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From The May-Pole of Merry Mount by Nathaniel Hawthorne
As the moral gloom of the world overpowers all systematic gaiety, even so was their home of wild mirth made desolate amid the sad forest. They returned to it no more. But, as their flowery garland was wreathed of the brightest roses that had grown there, so, in the tie that united them, were intertwined all the purest and best of their early joys. They went heavenward, supporting each other along the difficult path that it was their lot to tread, and never wasted one regretful thought on the vanities of Merry Mount.
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Mrs. Alfred Uruguay by Wallace Stevens
So what said the others and the sun went down
And, in the brown blues of evening, the lady said,
In the Donkey's ear, "I fear that elegance
Must struggle like the rest." She climbed until
The moonlight in her lap, mewing her velvet,
And her dress were one and she said, "I have said no
To everything, in order to get at myself.
I have wiped away moonlight like mud. Your innocent ear
And I, if I rode naked, are what remain."
The moonlight crumbled to degenerate forms,
While she approached the real, upon her mountain,
With lofty darkness. The donkey was there to ride,
To hold by the ear, even though it wished for a bell,
Wished faithfully for a falsifying bell.
Neither the moonlight could change it. And for her,
To be regardless of velvet, could never be more
Than to be, she could never differently be,
Her no and no made yes impossible.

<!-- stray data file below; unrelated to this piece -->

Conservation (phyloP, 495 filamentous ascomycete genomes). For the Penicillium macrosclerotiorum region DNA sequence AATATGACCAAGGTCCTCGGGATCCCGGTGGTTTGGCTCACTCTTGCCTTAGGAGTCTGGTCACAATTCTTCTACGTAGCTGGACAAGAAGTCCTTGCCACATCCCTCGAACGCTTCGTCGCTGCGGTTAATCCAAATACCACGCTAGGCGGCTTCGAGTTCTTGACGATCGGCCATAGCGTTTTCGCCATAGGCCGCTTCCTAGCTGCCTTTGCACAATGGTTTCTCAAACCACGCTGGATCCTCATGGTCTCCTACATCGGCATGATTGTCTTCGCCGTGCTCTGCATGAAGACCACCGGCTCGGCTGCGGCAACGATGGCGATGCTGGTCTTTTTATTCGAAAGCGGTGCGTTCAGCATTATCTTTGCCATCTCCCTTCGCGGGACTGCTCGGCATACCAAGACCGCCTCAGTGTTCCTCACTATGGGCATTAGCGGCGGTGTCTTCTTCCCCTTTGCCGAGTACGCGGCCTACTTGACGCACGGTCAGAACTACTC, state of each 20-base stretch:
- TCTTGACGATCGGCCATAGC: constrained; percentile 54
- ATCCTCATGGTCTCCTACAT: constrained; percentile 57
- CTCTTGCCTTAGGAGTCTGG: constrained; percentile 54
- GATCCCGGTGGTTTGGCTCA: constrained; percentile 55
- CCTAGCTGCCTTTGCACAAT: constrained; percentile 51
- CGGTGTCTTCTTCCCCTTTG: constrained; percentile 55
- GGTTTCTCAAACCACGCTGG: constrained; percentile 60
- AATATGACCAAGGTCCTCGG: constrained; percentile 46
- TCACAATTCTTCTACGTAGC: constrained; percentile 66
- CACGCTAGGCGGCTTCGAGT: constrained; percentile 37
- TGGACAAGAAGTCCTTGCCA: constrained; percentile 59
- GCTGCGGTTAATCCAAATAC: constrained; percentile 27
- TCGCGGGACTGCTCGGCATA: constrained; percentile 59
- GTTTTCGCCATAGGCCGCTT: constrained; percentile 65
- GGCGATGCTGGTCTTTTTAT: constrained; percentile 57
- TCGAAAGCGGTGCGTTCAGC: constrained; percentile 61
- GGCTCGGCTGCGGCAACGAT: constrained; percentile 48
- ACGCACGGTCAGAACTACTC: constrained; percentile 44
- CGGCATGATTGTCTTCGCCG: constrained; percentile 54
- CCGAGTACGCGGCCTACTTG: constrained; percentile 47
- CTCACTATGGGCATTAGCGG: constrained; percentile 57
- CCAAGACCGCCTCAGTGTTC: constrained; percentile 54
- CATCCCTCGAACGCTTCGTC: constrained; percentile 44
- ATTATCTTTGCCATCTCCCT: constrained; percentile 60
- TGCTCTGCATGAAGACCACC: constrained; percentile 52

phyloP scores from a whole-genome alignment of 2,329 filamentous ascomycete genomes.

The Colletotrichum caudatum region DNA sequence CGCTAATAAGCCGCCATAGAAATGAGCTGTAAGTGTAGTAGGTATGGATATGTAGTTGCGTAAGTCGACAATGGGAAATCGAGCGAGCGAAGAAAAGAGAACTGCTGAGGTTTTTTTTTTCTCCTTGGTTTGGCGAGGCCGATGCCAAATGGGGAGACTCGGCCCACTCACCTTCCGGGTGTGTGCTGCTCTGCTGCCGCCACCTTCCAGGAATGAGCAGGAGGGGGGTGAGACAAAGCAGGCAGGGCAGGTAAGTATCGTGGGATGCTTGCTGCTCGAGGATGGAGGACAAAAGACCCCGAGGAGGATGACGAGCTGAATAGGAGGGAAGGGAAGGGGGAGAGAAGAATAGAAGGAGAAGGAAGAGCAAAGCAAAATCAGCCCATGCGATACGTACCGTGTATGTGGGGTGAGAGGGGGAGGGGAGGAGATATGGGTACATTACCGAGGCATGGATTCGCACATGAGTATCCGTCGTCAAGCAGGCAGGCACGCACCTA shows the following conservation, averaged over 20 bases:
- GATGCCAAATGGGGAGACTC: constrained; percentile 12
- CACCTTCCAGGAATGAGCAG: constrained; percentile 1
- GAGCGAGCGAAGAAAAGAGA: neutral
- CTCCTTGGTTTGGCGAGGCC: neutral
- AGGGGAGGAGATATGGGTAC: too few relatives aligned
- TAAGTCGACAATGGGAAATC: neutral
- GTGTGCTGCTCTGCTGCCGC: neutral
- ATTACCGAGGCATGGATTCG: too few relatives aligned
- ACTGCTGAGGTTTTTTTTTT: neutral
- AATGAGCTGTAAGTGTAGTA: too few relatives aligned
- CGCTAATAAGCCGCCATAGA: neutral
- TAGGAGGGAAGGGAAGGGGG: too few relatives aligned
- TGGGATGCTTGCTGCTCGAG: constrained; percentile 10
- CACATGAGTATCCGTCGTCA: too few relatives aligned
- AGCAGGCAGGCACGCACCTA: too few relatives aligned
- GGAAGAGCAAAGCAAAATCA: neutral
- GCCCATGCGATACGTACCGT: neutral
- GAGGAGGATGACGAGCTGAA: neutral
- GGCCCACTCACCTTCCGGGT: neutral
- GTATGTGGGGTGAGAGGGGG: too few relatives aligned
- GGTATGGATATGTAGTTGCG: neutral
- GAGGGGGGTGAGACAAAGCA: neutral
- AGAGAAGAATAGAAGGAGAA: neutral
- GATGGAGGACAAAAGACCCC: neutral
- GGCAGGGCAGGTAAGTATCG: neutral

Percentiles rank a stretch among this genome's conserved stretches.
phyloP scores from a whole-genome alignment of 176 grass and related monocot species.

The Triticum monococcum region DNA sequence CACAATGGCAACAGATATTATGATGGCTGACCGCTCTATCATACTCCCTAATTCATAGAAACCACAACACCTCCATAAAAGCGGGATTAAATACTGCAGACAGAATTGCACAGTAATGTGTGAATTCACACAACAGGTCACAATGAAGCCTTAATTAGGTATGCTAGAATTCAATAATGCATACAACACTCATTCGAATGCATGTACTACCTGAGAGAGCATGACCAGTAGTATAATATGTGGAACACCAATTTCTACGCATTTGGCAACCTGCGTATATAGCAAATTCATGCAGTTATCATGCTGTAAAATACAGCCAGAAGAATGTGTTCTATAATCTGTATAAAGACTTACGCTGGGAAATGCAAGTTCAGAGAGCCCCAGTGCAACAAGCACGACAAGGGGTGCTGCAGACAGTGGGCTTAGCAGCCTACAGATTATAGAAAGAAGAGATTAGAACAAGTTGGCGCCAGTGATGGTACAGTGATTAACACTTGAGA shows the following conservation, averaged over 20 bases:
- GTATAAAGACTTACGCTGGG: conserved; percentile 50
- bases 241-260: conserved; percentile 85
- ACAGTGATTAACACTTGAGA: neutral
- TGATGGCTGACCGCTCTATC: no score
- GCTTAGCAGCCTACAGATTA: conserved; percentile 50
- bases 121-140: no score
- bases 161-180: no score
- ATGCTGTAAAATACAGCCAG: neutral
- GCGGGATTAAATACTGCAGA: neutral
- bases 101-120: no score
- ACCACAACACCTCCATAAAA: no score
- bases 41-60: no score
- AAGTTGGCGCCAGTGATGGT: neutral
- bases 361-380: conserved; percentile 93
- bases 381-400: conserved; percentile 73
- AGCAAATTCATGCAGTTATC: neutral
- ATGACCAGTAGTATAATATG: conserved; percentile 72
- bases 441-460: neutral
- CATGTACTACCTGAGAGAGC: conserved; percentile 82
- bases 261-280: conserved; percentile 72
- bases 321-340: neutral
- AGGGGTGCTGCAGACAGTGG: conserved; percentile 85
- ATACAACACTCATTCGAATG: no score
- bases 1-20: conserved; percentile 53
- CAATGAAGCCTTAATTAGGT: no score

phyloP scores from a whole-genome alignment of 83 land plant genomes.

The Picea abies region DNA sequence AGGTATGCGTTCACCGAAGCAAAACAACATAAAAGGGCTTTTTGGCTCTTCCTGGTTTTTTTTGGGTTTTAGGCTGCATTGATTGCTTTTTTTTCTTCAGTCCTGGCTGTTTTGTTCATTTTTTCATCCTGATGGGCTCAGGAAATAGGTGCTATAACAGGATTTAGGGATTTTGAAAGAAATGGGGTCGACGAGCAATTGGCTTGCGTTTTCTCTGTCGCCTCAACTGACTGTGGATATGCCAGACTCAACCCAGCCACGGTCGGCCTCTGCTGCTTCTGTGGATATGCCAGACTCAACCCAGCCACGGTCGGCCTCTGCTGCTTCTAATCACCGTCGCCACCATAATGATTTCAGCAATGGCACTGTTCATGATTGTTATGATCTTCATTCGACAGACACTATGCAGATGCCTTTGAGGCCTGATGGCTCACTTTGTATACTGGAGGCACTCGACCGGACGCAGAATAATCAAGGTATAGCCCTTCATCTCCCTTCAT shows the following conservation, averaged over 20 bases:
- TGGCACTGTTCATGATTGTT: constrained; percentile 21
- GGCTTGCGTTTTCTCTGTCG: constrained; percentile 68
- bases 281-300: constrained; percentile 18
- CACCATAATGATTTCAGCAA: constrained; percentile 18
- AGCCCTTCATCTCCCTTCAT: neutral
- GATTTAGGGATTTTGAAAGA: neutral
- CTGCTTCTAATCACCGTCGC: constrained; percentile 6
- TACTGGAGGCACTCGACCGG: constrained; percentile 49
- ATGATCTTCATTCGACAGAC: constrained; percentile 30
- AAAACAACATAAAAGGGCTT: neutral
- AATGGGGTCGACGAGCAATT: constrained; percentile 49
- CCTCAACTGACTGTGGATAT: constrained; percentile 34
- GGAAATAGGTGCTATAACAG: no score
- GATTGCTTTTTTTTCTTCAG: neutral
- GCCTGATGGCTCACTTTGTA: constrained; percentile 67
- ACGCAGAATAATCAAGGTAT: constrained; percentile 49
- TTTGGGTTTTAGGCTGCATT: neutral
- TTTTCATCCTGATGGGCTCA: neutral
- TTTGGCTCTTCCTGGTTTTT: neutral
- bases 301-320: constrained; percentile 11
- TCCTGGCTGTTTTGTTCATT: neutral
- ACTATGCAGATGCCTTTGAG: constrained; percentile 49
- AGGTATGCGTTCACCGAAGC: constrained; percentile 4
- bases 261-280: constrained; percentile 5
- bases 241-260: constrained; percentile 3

Who was it passed her there on a horse all will,
What figure of capable imagination?
Whose horse clattered on the road on which she rose,
As it descended, blind to her velvet and
The moonlight? Was it a rider intent on the sun,
A youth, a lover with phosphorescent hair,
Dressed poorly, arrogant of his streaming forces,
Lost in an integration of the martyrs' bones,
Rushing from what was real; and capable?
The villages slept as the capable man went down,
Time swished on the village clocks and dreams were alive,
The enormous gongs gave edges to their sounds,
As the rider, no chevalere and poorly dressed,
Impatient of the bells and midnight forms,
Rode over the picket rocks, rode down the road,
And, capable, created in his mind,
Eventual victor, out of the martyrs' bones,
The ultimate elegance: the imagined land.
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From Of Grammatology by Jacques Derrida (trans. Gayatri Chakravorty Spivak)
In this play of representation, the point of origin becomes ungraspable. There are things like reflecting pools and images, an infinite reference from one to the other, but no longer a source, a spring. There is no longer a simple origin. For what is reflected is split in itself and not only as an addition to itself of its image. The reflection, the image, the double, splits what it doubles. The origin of the speculation becomes a difference. What can look at itself is not one; and the law of the addition of the origin to its representation, of the thing to its image, is that one plus one makes at least three.
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From The Crossing by Cormac McCarthy
As in the cities of the plain. I thought there might be evidence of something suitably unspeakable such that He might be goaded into raising his hand against it. Something in the rubble. In the dirt. Under the vigas. Something dark. Who could say?
What did you find?
Nothing. A doll. A dish. A bone.
...What was here to be found was not a thing. Things separate from their stories have no meaning. They are only shapes. Of a certain size and color. A certain weight. When their meaning has become lost to us they no longer have even a name. The story on the other hand can never be lost from its place in the world for it is that place. And that is what is to be found here. The corrido. The tale. And like all corridos it ultimately told one story only, for there is only one to tell.
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